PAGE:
Is It Athlete’s Foot or Psoriasis?

August is Psoriasis Awareness Month, and the condition is often confused with athlete’s foot. But they are two very different conditions. Today, Dr. Hubert Lee of CarePlus Foot & Ankle Specialists discusses how you can distinguish between the two.

Psoriasis is an autoimmune disease that causes the skin cells to grow more quickly than normal, making them accumulate on the skin instead of flaking off. The extra skin cells change into scales or white-silver thick patches that are often itchy, painful, and dry. The condition is typically genetic.

On the other hand, athlete’s foot develops when fungal cells on the skin begin to grow and multiply too quickly. It commonly develops in body areas that are disposed to moisture, such as between the toes.

Symptoms of Athlete’s Foot and Psoriasis

The two conditions have some symptoms in common, but they also have some important differences.

For instance, patches of psoriasis can be large and cover large areas of your body or small and cover just a few tiny areas of skin. Because it’s an autoimmune disease, it isn’t contagious.

Because athlete’s foot is caused by a fungus, it is contagious. You can contract it by coming into contact with infected surfaces, like shoes, gym floors, and clothing.

Tips For Telling The Difference Between Athlete’s Foot And Psoriasis

These points may help you distinguish between athlete’s foot and psoriasis.

  • Affected body areas: If only your foot is affected, you likely have athlete’s foot.
  • Response to antifungal treatment: If the rash doesn’t disappear, you may be dealing with psoriasis or some other issue.
  • Response to no treatment: Psoriasis may be active for a short time, and then the symptoms may vanish. Athlete’s foot rarely goes away without treatment.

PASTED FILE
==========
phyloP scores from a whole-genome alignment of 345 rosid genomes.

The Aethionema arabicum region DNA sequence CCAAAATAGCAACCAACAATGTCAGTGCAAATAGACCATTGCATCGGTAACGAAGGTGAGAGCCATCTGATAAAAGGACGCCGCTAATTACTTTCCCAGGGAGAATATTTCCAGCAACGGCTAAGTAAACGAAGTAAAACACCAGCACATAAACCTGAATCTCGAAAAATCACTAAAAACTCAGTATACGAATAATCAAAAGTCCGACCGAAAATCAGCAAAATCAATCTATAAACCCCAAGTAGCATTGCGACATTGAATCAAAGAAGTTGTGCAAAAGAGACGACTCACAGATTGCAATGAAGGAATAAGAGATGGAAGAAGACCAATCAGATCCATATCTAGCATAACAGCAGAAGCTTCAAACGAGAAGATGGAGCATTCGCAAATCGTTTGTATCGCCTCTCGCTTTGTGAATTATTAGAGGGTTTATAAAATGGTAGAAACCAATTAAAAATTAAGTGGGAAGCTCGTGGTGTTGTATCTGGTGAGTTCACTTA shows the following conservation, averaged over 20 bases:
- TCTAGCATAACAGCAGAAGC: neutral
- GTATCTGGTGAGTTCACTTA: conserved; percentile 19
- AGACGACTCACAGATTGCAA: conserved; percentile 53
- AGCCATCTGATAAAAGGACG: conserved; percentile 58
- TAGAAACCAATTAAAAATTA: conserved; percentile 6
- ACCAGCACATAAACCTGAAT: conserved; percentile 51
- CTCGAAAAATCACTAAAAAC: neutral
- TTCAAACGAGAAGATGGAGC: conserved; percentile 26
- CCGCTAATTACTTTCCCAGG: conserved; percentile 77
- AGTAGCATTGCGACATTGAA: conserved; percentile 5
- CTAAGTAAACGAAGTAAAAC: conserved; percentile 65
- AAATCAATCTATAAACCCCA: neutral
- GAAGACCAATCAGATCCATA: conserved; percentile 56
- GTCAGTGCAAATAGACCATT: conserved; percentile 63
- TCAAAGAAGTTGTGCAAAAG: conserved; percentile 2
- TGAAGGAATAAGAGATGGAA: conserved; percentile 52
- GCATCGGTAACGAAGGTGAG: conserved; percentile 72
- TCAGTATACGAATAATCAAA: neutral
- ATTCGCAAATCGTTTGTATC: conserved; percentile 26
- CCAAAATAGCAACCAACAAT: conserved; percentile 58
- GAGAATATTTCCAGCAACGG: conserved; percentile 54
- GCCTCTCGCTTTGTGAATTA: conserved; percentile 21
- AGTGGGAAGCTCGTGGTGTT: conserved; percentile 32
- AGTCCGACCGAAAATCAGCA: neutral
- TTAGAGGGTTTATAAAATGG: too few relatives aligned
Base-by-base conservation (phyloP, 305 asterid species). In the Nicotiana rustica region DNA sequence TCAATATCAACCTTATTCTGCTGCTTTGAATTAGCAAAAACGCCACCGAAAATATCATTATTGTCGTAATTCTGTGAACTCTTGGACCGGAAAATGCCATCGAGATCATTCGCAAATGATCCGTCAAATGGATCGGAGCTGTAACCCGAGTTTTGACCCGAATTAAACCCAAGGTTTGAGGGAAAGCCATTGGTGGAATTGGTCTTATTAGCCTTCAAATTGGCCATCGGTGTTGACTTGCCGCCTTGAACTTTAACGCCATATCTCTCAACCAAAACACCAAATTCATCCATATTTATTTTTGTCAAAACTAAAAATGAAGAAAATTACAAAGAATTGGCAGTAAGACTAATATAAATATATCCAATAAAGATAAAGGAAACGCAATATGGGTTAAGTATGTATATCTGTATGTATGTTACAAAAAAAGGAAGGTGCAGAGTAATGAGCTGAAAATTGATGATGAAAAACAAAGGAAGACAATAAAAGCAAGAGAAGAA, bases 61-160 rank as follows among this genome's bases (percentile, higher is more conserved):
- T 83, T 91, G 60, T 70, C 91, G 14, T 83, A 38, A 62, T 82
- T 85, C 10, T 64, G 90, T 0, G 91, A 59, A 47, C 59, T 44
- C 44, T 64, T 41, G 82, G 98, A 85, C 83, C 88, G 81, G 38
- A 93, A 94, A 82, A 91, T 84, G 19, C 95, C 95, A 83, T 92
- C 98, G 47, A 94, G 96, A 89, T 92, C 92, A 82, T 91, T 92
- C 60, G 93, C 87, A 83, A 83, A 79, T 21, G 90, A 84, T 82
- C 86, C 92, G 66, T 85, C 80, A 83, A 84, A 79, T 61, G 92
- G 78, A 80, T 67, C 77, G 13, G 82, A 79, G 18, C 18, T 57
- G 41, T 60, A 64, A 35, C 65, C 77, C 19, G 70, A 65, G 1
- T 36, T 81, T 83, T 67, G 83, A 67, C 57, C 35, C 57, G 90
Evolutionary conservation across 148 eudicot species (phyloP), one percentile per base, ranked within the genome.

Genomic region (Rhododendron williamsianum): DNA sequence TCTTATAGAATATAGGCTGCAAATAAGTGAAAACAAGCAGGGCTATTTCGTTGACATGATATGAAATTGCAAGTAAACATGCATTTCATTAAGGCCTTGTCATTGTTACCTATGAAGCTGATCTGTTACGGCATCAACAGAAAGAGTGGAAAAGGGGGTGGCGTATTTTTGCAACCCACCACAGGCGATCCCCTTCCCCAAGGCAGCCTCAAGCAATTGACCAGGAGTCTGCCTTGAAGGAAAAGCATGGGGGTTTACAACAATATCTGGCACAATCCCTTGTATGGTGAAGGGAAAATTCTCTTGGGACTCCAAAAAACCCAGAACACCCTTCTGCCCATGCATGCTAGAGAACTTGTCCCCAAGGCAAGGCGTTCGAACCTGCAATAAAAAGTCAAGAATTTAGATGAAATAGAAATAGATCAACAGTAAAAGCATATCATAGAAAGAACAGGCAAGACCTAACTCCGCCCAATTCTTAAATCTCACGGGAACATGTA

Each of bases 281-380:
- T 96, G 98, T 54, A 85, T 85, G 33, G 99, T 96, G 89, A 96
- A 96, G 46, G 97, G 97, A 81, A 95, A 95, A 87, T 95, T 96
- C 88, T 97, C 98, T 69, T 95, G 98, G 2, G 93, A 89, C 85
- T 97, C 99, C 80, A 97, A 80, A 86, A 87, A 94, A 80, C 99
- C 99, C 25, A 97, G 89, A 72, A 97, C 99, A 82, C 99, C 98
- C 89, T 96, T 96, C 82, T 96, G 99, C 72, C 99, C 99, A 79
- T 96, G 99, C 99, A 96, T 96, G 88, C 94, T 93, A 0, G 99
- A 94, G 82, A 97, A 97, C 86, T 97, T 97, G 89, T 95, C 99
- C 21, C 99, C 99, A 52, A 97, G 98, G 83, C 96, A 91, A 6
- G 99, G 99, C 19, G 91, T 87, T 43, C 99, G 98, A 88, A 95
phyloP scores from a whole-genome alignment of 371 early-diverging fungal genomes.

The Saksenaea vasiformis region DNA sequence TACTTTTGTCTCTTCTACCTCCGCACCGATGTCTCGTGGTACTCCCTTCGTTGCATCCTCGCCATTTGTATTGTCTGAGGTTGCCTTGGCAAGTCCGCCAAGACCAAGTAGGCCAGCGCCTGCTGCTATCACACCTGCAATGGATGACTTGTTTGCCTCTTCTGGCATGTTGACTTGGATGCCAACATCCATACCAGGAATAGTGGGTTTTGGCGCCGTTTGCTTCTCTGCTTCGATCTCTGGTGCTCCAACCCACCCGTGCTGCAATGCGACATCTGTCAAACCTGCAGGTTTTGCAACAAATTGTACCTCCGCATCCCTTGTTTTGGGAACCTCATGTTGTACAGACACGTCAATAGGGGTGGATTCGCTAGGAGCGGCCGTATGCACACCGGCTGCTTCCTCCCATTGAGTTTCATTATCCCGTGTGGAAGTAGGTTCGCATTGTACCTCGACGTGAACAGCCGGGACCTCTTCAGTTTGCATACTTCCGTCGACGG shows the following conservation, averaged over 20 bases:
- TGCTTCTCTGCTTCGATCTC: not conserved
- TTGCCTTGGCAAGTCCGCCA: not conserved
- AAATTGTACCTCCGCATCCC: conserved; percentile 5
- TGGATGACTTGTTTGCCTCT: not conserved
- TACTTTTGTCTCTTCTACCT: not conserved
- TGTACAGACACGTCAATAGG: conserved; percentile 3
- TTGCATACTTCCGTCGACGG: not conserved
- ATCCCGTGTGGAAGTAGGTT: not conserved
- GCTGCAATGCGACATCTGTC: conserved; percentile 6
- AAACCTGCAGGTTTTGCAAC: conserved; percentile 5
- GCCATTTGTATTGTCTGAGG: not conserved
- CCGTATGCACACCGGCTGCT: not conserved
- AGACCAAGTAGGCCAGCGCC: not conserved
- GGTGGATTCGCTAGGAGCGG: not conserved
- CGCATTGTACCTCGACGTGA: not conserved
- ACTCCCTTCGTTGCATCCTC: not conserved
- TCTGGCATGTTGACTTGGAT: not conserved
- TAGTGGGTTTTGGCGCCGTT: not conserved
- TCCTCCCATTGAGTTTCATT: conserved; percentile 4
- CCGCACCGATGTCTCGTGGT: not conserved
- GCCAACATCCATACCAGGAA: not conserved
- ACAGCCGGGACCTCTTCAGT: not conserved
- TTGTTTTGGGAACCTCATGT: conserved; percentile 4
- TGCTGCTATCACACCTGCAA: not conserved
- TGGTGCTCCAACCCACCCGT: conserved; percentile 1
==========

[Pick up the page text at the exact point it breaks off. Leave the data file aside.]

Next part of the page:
• Diagnosis with testing: The only way to be sure if your symptoms are caused by psoriasis or athlete’s foot or (or something else), is to have a skin test.

If your condition is diagnosed as athlete’s foot, treatment will likely be quick and easy; but if it is psoriasis, treatment will be more involved. Regardless of which condition you are experiencing, you should be treated by an experienced podiatrist. Contact the office of Dr. Hubert Lee at CarePlus Foot & Ankle Specialists ASAP at (425) 455-0936 to book an appointment or schedule it online.

Back To School Tips: Don’t Neglect Your Child’s Foot Health

The development of your child’s foot is vitally important to ensure that they can enjoy a healthy, active, happy adult life. And proper footwear is an important part of a child’s foot health. So today, Dr. Hubert Lee of CarePlus Foot & Ankle Specialists is sharing information you need to know about your child’s feet.

Painful feet and legs are common among adolescents and children, but it is in no way normal.

Any type of foot pain should be examined if:

  • Symptoms last for 48 hours or more;
  • Your child is tripping or falling;
  • There are any visible differences between your child’s legs and feet;
  • Your child withdraws from activities.

Some of the most common areas of concern for parents include:

The start of the new school year typically means that you’ll be taking your child to shop for new school shoes. There are certain benefits that quality shoes provide, while improper footwear can exacerbate existing ailments.

Watch for signs of redness, blistering, and/or irritation that may be caused by shoes that are too small or big. Closely examine the heels of your child’s shoes for unevenness as this could be an indication of something more serious.